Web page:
Independent, Distance Learning, and Internet-based Training - If you are interested in taking online courses or engaging in other independent learning, the Post-9/11 GI Bill will compensate you for the cost of those classes. Since these classes are traditionally offered by institutions of higher learning, the VA will fund you at similar rates that it would if you took on-campus classes. However, you will not receive a housing allowance unless you are enrolled in at least one classroom-based, on-campus course with your institution of choice.
Correspondence Training - If you are interested in taking learning modules that are completed through paper-based mail, the Post-9/11 GI Bill will fund whichever costs less: the cost of in-state tuition and fees, or $8,500.
National Standardized Testing Programs - If you are interested in taking national exams for academic admissions purposes, such as the SAT, LSAT, GRE, GMAT, AC, or MCAT (for a complete list, go here), the VA will reimburse you for registration fees, fees for the test itself, and any administrative fees. It will not reimburse you for things like pre-tests or other outside training not directly needed to actually take the exam.
Licensing and Certification - If you are interested in taking examinations that will allow you to acquire professional certification, the VA will provide certification for the tests (but only the tests, not for anything else).
Entrepreneurship Training - If you are interested in starting your own business, the VA will pay for programs that are affiliated with the Small Business Development Center (SBDC).
Work-Study Programs – If you are interested in working and earning a wage while you study, you can apply for a work-study program funded partially by the VA. The VA will work with a participating employer (which can sometimes be an academic institution) to reimburse you in the form of a paycheck, based on the hours you work. You cannot work more than 25 times the number of total weeks you are enrolled in an educational program. The VA provides examples of acceptable work on its website.
Due to a large volume of veterans returning home from places like Iraq and Afghanistan, there has a been a surge in applications for Post-9/11 GI Bill funding. In the spring of 2012 there were over 400,000 veterans who enrolled in classes funded by the Department of Veterans Affairs, which caused a monetary crisis for the department (and for the students it funded at the time). Colleges across the country have consistently reported chronically late payments from the VA, whether associated with work-study programs or housing subsidies, and when surveyed, many students between 2011 and 2012 mentioned that the VA often failed to respond to their emails and phone calls seeking late money owed to them.
It is clear that the department’s technological infrastructure and monetary payouts are significantly affected by the quantity of veterans returning home and applying for assistance. In the last two months of 2011 more than 40,000 veterans returned from Iraq alone, and 2014 is expected to see a rise both in individuals returning and in applications for GI Bill funding. The Department of Veterans Affairs claims that they have no systemic issues with payouts, but the last two years have been riddled with late payment cases nevertheless. Several universities across the United States have created “emergency scholarship funds” for veteran students who, for example, are unable to afford rent or books because of late payments from the Department of Veterans Affairs.
If you plan to apply for assistance from the Post-9/11 GI Bill for continuing your education, make sure you consider your financial calendar. Do you have money saved already, or will you be relying solely on the money from the VA to fund your rent and books? If so, you may want to have your own emergency fund set aside in case reimbursement payments are ever late. Anticipating these types of issues ahead of time can save you a lot of headache and hassle later on.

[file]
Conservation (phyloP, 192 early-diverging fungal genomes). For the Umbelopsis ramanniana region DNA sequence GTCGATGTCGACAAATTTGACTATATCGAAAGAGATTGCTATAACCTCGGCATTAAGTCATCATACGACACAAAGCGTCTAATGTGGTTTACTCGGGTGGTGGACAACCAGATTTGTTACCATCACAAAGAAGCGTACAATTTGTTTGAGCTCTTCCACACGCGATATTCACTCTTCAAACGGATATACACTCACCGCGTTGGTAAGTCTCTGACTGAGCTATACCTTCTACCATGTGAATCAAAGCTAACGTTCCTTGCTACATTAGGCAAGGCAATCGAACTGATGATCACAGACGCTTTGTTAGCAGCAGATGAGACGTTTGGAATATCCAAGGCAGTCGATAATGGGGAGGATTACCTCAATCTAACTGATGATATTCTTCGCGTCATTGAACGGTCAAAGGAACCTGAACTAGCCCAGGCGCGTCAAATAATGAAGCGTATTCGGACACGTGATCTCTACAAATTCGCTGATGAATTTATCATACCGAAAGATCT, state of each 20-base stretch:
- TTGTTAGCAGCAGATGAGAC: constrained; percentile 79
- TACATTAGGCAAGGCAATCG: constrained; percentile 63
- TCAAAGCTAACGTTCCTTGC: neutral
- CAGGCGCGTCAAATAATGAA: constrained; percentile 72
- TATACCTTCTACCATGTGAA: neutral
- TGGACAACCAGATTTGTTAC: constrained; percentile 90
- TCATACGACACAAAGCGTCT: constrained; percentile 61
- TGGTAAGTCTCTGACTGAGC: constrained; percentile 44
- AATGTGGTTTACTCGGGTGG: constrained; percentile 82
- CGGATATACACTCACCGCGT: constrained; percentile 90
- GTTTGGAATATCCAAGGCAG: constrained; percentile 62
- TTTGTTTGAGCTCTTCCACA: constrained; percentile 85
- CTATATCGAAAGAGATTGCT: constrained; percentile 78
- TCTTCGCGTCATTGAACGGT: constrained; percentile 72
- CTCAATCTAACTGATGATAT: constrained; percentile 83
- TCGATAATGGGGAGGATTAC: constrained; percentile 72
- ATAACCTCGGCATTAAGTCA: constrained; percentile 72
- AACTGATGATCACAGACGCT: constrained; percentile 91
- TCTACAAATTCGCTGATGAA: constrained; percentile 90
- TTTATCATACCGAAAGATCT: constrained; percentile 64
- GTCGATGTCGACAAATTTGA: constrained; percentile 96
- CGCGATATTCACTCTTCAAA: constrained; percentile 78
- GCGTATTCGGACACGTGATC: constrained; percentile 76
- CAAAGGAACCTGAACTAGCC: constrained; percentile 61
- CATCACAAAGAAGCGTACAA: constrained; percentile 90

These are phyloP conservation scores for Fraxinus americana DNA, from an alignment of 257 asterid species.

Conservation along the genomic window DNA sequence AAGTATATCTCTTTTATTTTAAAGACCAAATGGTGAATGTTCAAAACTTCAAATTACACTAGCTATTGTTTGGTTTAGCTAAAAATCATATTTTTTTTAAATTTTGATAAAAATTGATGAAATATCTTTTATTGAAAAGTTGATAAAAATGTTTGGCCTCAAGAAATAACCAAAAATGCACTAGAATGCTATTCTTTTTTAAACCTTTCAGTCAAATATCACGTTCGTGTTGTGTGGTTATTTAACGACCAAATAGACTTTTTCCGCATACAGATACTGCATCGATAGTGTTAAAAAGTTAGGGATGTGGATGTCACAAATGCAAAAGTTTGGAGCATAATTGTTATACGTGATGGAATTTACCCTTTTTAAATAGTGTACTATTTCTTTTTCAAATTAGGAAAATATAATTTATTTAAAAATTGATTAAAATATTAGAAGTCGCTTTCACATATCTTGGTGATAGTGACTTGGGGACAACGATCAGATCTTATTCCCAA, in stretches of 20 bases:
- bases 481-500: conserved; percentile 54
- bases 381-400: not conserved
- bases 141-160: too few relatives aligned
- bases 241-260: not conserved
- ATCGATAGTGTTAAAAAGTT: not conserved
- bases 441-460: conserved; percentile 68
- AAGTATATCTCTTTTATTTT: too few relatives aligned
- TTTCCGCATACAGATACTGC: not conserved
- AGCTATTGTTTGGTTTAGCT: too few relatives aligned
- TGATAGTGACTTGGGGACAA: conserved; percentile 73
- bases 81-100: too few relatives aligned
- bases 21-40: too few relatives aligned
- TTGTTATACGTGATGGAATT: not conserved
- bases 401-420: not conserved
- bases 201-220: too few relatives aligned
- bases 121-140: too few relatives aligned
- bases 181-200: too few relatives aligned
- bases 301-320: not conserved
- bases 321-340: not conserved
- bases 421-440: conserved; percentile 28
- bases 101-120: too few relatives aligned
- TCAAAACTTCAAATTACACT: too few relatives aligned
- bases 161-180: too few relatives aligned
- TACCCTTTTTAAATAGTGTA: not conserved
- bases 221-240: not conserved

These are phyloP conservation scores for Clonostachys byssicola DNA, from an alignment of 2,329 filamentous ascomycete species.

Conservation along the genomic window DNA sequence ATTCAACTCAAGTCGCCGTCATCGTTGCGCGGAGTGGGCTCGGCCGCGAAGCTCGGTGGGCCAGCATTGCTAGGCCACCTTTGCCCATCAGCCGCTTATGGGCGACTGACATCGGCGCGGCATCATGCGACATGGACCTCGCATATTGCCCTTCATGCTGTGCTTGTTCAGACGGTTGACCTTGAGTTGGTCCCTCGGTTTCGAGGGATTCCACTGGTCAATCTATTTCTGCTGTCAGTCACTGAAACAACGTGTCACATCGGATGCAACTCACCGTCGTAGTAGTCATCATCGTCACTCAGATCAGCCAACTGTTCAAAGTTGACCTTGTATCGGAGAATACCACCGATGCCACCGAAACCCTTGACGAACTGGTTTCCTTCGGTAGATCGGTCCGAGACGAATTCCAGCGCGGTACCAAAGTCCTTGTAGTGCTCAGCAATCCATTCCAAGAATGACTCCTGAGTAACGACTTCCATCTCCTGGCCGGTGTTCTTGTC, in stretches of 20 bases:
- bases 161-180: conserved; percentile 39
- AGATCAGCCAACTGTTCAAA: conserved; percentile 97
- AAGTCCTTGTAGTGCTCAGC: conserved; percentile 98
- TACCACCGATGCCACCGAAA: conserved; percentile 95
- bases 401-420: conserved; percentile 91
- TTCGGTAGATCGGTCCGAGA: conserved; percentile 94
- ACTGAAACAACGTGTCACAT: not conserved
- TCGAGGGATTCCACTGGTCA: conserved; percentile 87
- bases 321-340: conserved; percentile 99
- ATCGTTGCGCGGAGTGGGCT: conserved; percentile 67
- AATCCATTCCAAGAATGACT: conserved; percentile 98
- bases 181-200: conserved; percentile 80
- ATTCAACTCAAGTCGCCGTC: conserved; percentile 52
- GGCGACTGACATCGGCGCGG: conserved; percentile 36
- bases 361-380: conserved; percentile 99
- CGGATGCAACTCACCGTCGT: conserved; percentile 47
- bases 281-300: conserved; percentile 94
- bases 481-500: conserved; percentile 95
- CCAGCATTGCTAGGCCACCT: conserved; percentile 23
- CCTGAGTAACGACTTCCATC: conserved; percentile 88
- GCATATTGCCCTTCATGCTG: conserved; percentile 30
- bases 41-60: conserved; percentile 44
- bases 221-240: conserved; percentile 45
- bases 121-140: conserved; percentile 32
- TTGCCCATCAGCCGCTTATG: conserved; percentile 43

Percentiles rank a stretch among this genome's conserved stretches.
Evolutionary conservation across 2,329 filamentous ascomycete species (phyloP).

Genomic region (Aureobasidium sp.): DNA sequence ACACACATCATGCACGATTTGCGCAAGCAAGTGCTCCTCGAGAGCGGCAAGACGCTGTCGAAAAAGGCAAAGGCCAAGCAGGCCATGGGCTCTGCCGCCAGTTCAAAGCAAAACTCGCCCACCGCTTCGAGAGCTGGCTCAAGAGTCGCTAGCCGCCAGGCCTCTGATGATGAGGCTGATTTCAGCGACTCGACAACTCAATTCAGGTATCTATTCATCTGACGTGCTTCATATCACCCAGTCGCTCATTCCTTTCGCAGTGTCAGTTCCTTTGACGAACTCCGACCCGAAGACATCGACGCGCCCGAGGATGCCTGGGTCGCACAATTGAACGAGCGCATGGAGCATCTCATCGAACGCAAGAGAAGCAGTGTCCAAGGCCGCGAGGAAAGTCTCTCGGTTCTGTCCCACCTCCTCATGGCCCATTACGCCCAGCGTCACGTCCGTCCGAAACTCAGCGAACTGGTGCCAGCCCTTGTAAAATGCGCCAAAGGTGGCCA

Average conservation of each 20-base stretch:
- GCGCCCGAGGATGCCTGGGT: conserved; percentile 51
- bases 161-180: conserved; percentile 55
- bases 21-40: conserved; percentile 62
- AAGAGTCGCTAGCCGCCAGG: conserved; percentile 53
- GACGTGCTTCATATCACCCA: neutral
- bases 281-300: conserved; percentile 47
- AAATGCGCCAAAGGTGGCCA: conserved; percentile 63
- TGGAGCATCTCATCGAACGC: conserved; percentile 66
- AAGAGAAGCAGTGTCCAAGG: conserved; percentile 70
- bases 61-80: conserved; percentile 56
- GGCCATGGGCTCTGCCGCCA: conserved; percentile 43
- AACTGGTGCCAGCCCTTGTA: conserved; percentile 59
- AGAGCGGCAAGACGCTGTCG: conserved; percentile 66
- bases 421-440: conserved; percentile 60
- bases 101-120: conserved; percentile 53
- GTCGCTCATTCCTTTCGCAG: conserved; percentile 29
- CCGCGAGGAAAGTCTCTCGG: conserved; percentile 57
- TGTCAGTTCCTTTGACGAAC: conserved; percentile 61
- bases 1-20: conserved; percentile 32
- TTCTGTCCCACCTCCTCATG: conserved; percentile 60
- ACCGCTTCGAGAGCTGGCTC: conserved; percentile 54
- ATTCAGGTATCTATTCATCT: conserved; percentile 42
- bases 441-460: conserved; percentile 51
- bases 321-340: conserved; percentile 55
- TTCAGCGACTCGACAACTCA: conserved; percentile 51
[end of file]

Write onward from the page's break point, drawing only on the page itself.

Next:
Currently in America there is a shortage of jobs for veterans prompted by both economic recession and a lack of qualification among returning soldiers. If you are a veteran seeking education as a means of improving your chances for employment, it is strongly recommended that you attend an institution or obtain certification that has some type of accreditation. Accreditation ensures that your education’s quality is backed by a professionally-recognized agency, which will help you remain competitive among an employee pool that is filled with people who have bachelors’ degrees. Both accredited online colleges and campus-based institutions exist today, and many exemplary veterans have found creative ways to get advanced degrees under the current unusual economic circumstances.
Since not every academic institution or certification program in the U.S. is accredited, the VA will only providing funding for students who attend schools that meet a specific set of criteria. A database of each of these schools, by state, can be found on the VA’s website. If the school you wish to attend is not on this list, you should contact the Post-9/11 GI Bill commission directly to determine if there are compromises that can be made.
The Post-9/11 GI Bill, from the Department of Veterans Affairs, contains a comprehensive set of information for individuals interested in funding options.
The American Legion Auxiliary offers scholarships in the amount of $2,000 to qualified candidates. The application deadline is March 1 of every calendar year.
AMVETS (American Veterans) offers 10 scholarships yearly of varying amounts for college education.
The Daniel Drevnick Scholarship is designed to assist veterans from military service to law enforcement.
The U.S. Army Women’s Foundation Legacy Scholarship is designed to help veterans complete their degree more easily. Awards can be as high as $2,500 for study at a private university.
The Purple Heart Scholarship Program offers veterans scholarships for academic study. Graduate students are not eligible to apply.